Drawing of a bunyip, 1890
|First reported||Early 1800s|
The bunyip was part of traditional Aboriginal beliefs and stories throughout Australia, while its name varied according to tribal nomenclature. In his 2001 book, writer Robert Holden identified at least nine regional variations of the creature known as the bunyip across Aboriginal Australia. The origin of the word bunyip has been traced to the Wemba-Wemba or Wergaia language of the Aboriginal people of Victoria, in South-Eastern Australia. Europeans recorded various written accounts of bunyips in the early and mid-19th century, as they began to settle across the country.
- 1 Name
- 2 Characteristics
- 3 Debate over origins of the bunyip
- 4 Early accounts of European settlers
- 5 In popular culture and fiction
- 6 See also
- 7 Notes
- 8 References
- 9 Further reading
The word bunyip is usually translated by Aboriginal Australians today as "devil" or "evil spirit". This contemporary translation may not accurately represent the role of the bunyip in pre-contact Aboriginal mythology or its possible origins before written accounts were made. Some modern sources allude to a linguistic connection between the bunyip and Bunjil, "a mythic 'Great Man' who made the mountains and rivers and man and all the animals." The word bahnyip first appeared in the Sydney Gazette in 1812. It was used by James Ives to describe "a large black animal like a seal, with a terrible voice which creates terror among the blacks." By the 1850s, bunyip was also used as a "synonym for impostor, pretender, humbug and the like" in the broader Australian community. The term bunyip aristocracy was first coined in 1853 to describe Australians aspiring to be aristocrats. In the early 1990s, Prime Minister Paul Keating used this term to describe members of the conservative Liberal Party of Australia opposition. The word bunyip can still be found in a number of Australian contexts, including place names such as the Bunyip River (which flows into Westernport Bay in southern Victoria) and the town of Bunyip, Victoria.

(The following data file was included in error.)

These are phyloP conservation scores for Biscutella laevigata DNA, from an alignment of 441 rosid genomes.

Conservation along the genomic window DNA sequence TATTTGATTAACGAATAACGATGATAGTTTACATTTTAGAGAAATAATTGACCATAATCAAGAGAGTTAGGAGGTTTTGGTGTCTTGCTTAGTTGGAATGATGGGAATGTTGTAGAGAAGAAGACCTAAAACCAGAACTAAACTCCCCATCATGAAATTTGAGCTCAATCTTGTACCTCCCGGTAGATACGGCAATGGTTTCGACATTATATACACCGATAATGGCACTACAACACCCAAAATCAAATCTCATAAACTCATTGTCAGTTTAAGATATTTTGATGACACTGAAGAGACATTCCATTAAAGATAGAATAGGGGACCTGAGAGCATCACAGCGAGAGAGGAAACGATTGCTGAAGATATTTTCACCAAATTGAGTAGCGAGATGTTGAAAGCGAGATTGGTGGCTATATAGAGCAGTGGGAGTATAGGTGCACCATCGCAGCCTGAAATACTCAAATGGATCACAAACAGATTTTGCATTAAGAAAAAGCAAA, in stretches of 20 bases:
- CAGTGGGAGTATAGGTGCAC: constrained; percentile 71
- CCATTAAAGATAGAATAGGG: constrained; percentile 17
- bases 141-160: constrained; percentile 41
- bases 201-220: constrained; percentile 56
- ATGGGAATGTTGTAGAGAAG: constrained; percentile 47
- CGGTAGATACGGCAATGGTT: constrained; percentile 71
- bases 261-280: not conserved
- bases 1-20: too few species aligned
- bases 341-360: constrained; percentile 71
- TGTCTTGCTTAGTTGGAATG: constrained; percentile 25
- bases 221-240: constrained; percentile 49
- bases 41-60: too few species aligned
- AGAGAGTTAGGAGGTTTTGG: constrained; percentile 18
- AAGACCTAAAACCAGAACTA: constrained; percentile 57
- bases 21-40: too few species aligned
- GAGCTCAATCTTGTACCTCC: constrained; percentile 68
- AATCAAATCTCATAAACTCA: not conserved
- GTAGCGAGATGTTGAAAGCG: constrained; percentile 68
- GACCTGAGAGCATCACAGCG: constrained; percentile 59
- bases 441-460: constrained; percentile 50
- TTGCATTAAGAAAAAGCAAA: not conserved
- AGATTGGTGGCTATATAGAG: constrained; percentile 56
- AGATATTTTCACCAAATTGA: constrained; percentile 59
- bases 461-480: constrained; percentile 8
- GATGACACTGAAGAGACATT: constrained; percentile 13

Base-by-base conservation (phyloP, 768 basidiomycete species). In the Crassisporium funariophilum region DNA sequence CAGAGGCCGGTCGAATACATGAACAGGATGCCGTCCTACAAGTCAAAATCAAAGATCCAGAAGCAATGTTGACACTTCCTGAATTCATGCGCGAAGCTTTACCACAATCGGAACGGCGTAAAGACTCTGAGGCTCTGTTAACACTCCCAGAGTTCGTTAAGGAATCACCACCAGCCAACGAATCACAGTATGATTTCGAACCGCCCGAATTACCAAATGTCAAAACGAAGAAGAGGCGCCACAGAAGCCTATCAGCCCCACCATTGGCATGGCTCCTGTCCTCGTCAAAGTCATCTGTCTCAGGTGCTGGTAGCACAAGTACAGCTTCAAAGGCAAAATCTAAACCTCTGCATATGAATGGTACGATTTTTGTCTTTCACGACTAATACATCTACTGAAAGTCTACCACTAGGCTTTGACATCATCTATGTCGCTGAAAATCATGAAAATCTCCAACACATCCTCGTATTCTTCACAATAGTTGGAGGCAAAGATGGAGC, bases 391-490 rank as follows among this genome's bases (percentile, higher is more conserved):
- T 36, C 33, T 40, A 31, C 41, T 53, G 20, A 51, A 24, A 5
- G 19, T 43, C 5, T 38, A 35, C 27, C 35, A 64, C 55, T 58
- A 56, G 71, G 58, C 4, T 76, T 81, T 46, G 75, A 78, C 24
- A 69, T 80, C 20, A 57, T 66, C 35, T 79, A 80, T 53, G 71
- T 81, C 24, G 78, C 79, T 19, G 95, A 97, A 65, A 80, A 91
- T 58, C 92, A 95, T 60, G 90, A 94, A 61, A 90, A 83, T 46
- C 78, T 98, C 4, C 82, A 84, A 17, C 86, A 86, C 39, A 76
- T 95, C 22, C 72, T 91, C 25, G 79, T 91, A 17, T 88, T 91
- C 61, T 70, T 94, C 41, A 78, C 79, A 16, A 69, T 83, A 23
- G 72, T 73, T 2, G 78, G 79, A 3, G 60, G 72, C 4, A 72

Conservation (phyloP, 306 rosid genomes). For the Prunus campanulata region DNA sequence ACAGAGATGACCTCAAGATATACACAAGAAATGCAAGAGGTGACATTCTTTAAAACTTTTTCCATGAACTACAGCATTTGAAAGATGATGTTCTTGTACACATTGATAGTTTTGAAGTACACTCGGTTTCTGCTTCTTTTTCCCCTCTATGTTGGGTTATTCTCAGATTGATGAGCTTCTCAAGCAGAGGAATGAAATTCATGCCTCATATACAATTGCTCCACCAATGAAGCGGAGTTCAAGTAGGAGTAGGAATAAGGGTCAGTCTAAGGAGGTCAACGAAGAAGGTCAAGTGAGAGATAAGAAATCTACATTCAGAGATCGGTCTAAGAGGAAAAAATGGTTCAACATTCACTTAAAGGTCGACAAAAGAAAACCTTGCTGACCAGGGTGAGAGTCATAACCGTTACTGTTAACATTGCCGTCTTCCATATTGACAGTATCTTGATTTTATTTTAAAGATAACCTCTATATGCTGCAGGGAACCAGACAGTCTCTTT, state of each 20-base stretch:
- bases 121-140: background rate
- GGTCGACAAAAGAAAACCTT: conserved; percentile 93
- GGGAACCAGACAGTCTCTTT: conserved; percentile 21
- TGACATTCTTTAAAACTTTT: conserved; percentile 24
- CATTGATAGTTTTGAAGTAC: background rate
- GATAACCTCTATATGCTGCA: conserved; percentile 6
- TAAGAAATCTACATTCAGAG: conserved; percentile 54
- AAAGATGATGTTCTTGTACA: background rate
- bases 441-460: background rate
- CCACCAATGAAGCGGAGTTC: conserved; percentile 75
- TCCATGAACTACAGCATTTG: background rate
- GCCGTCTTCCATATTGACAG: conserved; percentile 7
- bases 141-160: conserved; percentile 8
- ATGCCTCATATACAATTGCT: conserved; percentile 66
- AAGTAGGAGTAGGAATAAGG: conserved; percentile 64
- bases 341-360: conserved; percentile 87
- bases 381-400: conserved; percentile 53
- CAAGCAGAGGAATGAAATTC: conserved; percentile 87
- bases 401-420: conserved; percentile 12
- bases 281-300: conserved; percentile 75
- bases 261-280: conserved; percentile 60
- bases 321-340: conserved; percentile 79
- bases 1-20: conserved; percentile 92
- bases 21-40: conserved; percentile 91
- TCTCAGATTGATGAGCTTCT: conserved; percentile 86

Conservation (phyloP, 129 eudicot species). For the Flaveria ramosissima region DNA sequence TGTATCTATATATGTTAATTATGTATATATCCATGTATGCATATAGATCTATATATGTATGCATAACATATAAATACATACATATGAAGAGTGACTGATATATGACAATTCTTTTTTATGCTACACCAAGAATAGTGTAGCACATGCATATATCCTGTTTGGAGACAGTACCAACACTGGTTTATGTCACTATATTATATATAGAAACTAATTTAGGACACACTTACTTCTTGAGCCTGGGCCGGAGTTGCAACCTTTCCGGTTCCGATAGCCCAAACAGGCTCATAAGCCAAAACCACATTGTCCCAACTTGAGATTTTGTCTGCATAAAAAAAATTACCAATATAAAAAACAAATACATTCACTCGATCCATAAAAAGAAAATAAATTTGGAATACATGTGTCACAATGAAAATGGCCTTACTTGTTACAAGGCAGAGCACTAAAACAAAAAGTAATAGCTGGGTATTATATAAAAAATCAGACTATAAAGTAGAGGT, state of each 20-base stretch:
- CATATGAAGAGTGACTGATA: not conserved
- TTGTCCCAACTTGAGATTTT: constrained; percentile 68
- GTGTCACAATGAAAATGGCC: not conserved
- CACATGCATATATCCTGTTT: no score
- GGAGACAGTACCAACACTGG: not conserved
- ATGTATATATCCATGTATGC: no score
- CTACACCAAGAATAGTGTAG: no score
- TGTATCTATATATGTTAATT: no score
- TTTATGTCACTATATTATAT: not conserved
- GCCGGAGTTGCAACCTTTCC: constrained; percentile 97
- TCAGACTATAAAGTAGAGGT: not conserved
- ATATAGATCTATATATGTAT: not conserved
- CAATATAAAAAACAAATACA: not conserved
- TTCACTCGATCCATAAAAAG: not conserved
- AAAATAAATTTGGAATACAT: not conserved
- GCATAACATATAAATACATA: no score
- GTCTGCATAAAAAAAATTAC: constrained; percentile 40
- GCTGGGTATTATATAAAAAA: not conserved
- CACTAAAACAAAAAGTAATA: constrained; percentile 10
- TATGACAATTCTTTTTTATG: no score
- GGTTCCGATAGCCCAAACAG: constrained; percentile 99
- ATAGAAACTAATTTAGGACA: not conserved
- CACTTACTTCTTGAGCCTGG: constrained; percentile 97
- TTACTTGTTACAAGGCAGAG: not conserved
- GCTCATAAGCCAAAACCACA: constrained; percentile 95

Descriptions of bunyips vary widely. George French Angus may have collected a description of a bunyip in his account of a "water spirit" from the Moorundi people of the Murray River before 1847, stating it is "much dreaded by them ... It inhabits the Murray; but ... they have some difficulty describing it. Its most usual form ... is said to be that of an enormous starfish." The Challicum bunyip, an outline image of a bunyip carved by Aborigines into the bank of Fiery Creek, near Ararat, Victoria, was first recorded by The Australasian newspaper in 1851. According to the report, the bunyip had been speared after killing an Aboriginal man. Antiquarian Reynell Johns claimed that until the mid-1850s, Aboriginal people made a "habit of visiting the place annually and retracing the outlines of the figure [of the bunyip] which is about 11 paces long and 4 paces in extreme breadth." The outline image no longer exists. Robert Brough Smyth's Aborigines of Victoria (1878) devoted ten pages to the bunyip, but concluded "in truth little is known among the blacks respecting its form, covering or habits; they appear to have been in such dread of it as to have been unable to take note of its characteristics."